Fashion Week


Written by: PP on 09/06/2015 20:22:02

Hailing from New York City, Fashion Week play an experimental brand of post-hardcore that alternates between chaotic screamo, desolate noise with blackened elements, and Fugazi style indie-flavored hardcore often within the same song. The band's key quality is their discordant, dissonance-laden guitar experimentation, that is best visible during "Chorusace" where it paints pictures of barren, unfriendly landscapes while giving plenty of reason to bang your head riffage wise.

On "Prêt-á-Porter", the band's take on experimental hardcore most resembles The Chariot, if they were put through the filter of Throatruiner Records signing book. "Meek Is Miznabble", for instance, is about as raw as it comes, featuring menacing screaming and growling that would pierce the eardrums of most listeners unaccustomed to experimental hardcore like this. Yet there are moments of haunting beauty found within when the melancholic semi-clean vocal passages arrive in perfect symmetry to Norma Jean releases pre-"Redeemer" era. The screams are distorted and gurgled to the point of being unlistenable, though, which sets these two bands apart and ultimately explains why Fashion Week is a tiny band and Norma Jean do international headlining tours at bigger clubs these days. Moreover, the devastating vocal approach isn't always as interesting as it should be, often lacking in character which is replaced by sheer fury and aggressive delivery instead. It's clear that whenever they tone it down a bit and scream in a decipherable manner, or better yet, add in the haunting cleans as a contrast, their expression is at its very best. The songwriting needs a little more work, still, but there are ideas being thrown around that could very well work wonders especially in a live environment. "Summer Line", for instance, is a nearly six minute mammoth that explores the quiet/loud dynamic to its full, here again toying with Fugazi elements in the middle of the Norma Jean/The Chariot style destruction and discordance.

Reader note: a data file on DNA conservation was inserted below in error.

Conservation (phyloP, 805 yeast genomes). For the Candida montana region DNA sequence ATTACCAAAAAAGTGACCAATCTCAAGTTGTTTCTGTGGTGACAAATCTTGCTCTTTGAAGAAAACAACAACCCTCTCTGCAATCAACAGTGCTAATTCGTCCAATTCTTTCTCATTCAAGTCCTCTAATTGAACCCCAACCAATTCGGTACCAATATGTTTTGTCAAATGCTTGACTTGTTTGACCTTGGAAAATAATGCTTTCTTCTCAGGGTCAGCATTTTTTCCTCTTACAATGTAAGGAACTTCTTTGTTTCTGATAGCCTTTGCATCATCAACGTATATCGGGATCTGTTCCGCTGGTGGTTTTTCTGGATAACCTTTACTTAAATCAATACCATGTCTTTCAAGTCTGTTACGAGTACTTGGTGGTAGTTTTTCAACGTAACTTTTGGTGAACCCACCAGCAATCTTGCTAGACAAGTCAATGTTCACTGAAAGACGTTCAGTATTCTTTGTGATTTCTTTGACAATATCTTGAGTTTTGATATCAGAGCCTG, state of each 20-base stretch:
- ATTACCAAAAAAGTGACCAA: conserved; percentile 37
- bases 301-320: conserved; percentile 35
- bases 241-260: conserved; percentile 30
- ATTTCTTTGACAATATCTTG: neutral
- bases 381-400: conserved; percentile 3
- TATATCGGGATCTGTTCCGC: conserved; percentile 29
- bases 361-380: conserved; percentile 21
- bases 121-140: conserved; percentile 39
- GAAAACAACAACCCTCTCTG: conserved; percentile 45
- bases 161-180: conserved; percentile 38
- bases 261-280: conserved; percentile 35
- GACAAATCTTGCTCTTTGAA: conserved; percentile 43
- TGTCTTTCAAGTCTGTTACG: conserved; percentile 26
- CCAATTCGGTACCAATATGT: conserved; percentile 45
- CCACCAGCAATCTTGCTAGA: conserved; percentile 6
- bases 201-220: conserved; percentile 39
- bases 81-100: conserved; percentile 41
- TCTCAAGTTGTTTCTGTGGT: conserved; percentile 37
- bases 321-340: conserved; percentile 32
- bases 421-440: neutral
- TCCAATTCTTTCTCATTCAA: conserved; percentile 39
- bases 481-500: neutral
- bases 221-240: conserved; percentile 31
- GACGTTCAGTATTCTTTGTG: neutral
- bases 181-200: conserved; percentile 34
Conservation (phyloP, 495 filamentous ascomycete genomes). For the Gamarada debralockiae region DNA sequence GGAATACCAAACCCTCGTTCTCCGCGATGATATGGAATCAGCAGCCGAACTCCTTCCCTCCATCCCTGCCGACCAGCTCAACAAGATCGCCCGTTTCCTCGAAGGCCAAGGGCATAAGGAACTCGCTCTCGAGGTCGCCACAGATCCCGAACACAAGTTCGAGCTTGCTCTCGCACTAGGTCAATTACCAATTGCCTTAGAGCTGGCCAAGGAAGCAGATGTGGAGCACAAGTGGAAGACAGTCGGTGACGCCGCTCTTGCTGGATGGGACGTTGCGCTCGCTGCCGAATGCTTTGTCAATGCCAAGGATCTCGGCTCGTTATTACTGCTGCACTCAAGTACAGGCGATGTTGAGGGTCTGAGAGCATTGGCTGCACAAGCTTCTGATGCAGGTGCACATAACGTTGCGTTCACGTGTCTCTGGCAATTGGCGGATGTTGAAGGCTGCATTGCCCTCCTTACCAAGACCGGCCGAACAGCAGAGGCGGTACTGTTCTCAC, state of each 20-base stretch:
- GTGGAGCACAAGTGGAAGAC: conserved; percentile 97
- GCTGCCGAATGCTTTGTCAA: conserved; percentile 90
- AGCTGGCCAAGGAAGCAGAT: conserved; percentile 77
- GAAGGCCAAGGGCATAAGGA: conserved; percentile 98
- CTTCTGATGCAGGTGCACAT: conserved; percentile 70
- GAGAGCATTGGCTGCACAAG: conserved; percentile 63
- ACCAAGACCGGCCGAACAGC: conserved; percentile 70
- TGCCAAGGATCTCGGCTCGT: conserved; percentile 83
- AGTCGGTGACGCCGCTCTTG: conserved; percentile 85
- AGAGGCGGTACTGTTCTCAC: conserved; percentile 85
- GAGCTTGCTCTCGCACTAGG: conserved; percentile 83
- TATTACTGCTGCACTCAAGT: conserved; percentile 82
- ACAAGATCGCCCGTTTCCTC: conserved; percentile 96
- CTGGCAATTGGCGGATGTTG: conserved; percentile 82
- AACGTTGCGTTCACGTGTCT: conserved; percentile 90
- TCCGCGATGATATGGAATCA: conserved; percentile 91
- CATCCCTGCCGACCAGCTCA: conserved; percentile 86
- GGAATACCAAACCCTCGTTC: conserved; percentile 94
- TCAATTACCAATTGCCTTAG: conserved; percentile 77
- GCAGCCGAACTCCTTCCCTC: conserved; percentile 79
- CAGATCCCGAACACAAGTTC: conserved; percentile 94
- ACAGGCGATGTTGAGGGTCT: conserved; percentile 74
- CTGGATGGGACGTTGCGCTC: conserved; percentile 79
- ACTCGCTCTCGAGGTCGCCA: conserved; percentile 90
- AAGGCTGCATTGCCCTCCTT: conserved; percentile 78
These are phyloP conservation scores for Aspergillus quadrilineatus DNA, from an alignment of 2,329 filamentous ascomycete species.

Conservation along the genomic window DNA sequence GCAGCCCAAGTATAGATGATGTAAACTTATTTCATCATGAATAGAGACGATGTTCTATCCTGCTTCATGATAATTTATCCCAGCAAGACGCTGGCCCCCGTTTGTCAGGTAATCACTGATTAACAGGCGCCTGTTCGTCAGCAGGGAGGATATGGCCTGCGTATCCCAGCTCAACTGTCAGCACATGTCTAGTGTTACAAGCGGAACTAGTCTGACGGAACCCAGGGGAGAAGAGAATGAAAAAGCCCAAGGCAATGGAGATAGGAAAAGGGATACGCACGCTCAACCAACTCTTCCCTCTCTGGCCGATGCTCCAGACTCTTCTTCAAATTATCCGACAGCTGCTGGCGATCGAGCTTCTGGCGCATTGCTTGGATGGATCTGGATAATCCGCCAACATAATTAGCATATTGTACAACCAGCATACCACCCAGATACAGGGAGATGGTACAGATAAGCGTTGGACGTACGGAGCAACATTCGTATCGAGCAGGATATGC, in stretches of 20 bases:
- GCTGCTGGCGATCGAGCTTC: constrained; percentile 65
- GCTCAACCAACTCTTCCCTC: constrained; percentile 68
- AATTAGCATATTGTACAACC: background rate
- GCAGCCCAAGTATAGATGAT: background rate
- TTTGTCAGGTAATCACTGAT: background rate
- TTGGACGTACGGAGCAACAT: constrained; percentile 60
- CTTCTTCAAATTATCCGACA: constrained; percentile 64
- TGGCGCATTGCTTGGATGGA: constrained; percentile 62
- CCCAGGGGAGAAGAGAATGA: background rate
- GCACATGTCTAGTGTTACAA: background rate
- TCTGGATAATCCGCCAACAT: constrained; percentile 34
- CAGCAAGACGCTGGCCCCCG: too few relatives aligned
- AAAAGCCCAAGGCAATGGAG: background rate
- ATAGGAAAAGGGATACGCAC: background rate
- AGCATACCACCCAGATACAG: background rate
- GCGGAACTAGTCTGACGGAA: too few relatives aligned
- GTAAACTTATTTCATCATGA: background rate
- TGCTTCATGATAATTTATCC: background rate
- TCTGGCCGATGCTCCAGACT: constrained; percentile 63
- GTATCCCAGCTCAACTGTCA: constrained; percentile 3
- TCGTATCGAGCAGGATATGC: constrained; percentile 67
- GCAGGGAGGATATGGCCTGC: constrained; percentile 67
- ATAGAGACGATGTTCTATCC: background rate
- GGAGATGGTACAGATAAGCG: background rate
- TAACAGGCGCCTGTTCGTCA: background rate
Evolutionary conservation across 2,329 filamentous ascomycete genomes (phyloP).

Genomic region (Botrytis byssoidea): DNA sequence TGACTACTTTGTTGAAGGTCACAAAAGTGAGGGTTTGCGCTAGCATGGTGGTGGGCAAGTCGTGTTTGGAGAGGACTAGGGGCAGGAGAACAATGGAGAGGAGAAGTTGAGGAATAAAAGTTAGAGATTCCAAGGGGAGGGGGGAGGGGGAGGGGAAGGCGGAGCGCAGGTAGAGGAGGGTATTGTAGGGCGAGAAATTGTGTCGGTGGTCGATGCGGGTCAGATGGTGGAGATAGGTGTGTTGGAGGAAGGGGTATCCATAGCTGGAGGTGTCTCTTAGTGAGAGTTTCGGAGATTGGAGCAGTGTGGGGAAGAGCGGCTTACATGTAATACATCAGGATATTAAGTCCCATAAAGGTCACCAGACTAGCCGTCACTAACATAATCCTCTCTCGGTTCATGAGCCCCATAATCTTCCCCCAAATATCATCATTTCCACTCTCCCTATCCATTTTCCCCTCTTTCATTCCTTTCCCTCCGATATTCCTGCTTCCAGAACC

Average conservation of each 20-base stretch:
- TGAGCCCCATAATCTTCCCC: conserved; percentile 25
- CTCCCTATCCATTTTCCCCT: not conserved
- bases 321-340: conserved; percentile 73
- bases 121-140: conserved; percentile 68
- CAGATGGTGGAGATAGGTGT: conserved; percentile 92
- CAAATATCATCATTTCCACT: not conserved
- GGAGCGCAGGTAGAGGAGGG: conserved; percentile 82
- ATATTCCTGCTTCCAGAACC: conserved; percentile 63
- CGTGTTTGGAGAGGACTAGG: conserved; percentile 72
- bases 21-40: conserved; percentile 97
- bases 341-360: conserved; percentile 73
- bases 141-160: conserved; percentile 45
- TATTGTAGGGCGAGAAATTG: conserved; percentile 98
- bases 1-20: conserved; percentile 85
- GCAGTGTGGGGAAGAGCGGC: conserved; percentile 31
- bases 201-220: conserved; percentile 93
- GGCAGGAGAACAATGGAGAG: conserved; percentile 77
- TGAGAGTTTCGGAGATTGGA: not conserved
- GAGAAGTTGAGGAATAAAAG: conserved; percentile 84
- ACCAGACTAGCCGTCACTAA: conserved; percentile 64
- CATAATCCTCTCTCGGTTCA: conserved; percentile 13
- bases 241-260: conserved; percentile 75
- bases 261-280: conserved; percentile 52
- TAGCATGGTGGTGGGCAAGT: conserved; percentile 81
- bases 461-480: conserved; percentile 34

Overall though, the album is a challenging listen but isn't without it's rewards once it begins opening up to its listener. The problem is, we're still rather far from a "Redeemer" or a "Long Live". It's a decent example of experimental hardcore, however.


Download: Chorusace, Summer Line
For the fans of: The Chariot, Norma Jean,
Listen: Facebook

Release date 23.02.2015
Solar Flare Records

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